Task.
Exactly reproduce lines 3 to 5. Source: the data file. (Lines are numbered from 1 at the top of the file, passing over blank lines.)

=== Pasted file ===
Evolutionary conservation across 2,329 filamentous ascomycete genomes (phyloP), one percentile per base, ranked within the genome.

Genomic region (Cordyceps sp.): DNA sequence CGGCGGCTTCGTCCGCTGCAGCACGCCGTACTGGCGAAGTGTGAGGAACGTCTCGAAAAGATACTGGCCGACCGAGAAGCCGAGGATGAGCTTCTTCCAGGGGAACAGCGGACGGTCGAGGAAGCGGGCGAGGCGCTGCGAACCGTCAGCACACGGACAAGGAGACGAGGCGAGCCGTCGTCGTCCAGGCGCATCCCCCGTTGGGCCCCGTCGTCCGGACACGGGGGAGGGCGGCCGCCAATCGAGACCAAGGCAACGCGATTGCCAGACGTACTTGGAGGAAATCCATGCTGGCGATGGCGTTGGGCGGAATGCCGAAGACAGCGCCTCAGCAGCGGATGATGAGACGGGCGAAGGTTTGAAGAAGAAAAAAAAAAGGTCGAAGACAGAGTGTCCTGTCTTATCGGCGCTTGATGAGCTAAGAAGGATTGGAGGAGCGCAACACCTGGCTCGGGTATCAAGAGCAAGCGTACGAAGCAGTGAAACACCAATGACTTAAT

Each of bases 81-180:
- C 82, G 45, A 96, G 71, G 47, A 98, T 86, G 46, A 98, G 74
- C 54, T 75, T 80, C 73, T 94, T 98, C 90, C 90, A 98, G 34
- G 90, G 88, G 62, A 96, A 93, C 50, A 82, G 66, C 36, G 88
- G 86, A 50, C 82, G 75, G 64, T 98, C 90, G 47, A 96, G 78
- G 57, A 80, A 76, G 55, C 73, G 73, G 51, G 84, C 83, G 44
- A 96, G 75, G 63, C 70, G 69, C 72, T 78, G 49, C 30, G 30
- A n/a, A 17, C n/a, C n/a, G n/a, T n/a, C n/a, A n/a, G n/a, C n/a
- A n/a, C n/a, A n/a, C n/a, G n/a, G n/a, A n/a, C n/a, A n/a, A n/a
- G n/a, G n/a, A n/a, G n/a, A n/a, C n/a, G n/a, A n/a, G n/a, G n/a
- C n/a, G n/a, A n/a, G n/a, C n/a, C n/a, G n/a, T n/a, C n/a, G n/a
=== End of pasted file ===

Each of bases 81-180:
- C 82, G 45, A 96, G 71, G 47, A 98, T 86, G 46, A 98, G 74
- C 54, T 75, T 80, C 73, T 94, T 98, C 90, C 90, A 98, G 34